- List of Figures
- List of Tables
- About the Contributors
- Comparative Employment Systems
- Institutions and Employment Relations
- Convergence and Divergence in Employment Relations
- Getting Down to Business: Varieties of Capitalism and Employment Relations
- Business Systems Theory and Employment Relations
- Developments and Extensions of ‘Régulation Theory’ and Employment Relations
- Capitalist Diversity, Work and Employment Relations
- Ownership Rights and Employment Relations
- Varieties of Institutional Theory in Comparative Employment Relations
- Institutions and the Industrial Relations Tradition
- Conflict, Order, and Change
- Employment Relations in Liberal Market Economies
- Social Democratic Capitalism
- Employment Regimes, Wage Setting, and Monetary Union in Continental Europe
- Continuity and Change in Asian Employment Systems: A Comparison of Japan, South Korea, and Taiwan
- Economies Undergoing Long Transition: Employment Relations in Central and Eastern Europe
- Employment Relations in Anglophone Sub-Saharan Africa
- The Left Turn in Latin America: Consequences for Employment Relations
- Developing Societies—Asia
- Employment Relations in the BRICS Countries
- Globalization and Labour Market Governance
- Work, Bodies, Care: Gender and Employment in a Global World
- Where are the Voices? New Directions in Voice and Engagement across the Globe
- Insecure Employment: Diversity and Change
- The Migration–Development Nexus, Women Workers, and Transnational Employment Relations
- The Neo-Liberal Turn and the Implications for Labour
- The State and Employment Relations
- Unions: Practices and Prospects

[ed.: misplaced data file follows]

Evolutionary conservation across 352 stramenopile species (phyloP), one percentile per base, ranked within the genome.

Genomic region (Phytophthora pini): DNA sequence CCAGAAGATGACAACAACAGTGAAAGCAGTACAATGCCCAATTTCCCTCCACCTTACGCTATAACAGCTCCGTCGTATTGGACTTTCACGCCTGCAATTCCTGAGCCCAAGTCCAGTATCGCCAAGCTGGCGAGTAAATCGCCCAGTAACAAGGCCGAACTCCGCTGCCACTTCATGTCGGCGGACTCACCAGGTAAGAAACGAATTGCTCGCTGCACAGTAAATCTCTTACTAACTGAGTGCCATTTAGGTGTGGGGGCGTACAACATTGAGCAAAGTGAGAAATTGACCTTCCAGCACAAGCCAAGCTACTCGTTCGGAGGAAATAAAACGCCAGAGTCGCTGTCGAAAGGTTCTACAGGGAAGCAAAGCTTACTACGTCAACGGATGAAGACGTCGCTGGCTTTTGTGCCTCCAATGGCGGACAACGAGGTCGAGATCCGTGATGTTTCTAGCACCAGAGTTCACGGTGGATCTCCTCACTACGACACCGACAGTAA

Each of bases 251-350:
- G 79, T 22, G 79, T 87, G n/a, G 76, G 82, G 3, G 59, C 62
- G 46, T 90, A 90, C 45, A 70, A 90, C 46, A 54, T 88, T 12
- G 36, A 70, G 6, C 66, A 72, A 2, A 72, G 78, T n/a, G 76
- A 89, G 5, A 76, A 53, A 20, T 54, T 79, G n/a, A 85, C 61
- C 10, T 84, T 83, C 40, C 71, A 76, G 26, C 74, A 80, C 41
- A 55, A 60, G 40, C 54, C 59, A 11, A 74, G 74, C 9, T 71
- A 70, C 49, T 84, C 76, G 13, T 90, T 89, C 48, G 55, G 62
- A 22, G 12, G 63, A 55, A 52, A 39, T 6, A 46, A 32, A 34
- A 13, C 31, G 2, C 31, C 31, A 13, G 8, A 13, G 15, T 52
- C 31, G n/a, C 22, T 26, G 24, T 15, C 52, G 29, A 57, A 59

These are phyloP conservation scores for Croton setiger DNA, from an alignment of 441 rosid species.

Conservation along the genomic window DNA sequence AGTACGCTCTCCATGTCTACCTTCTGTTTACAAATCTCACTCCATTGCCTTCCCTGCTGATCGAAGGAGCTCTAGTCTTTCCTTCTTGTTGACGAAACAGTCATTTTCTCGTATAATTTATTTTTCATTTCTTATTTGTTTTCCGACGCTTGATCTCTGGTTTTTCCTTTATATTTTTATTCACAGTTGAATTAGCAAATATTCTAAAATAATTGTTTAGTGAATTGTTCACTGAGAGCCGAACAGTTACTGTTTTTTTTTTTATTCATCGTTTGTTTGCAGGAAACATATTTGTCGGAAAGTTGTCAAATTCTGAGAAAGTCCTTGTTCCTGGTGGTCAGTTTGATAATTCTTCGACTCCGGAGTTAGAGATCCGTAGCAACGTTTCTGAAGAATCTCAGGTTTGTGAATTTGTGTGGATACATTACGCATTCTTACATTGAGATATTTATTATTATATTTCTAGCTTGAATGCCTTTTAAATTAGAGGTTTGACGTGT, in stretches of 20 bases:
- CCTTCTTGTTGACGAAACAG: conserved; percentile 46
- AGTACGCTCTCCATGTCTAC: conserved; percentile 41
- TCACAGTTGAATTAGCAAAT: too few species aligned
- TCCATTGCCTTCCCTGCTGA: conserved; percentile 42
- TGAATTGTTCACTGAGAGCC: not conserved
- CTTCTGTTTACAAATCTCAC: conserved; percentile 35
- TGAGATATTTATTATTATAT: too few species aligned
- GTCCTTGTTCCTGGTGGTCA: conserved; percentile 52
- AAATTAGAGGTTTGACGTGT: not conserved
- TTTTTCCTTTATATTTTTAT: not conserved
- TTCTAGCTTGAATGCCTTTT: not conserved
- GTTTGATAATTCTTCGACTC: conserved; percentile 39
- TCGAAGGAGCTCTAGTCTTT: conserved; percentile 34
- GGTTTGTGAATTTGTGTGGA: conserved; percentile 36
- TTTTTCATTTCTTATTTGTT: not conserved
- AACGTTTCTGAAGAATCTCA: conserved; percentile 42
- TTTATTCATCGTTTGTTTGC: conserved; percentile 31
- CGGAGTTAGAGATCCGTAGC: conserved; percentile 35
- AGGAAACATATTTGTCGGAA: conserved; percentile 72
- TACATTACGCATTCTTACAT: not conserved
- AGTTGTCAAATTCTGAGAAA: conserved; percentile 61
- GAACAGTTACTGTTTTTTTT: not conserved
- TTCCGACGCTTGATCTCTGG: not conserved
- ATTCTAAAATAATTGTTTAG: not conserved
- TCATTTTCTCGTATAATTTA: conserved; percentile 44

- Institutions, Management Strategies, and HRM
- New Actors in Employment Relations
- The Future of Employment Relations in Advanced Capitalism: Inexorable Decline?
- Name Index
- Subject Index
Abstract and Keywords
This chapter reviews the literature on employee voice. The authors examine various types of voice arrangements looking at the purpose of voice arrangements from both employee and management perspectives. It is suggested that employee-initiated voice is typically broader than the management schemes because the latter have as their core concern issues of efficiency and productivity, whereas employee-initiated voice sees employee interests as often compatible, but nevertheless separate from those of management. In examining voice arrangements across the globe, special attention is focused on the regulatory context, and the chapter draws on the varieties of capitalism literature to show how and why voice arrangements vary in different national settings.
Michael Barry, Associate Professor, Griffith University.
Adrian Wilkinson, Professor of Employment Relations, Griffith University.
Paul J. Gollan, Professor of Management, Macquarie University.
Senia Kalfa, Lecturer in Management, Macquarie University,
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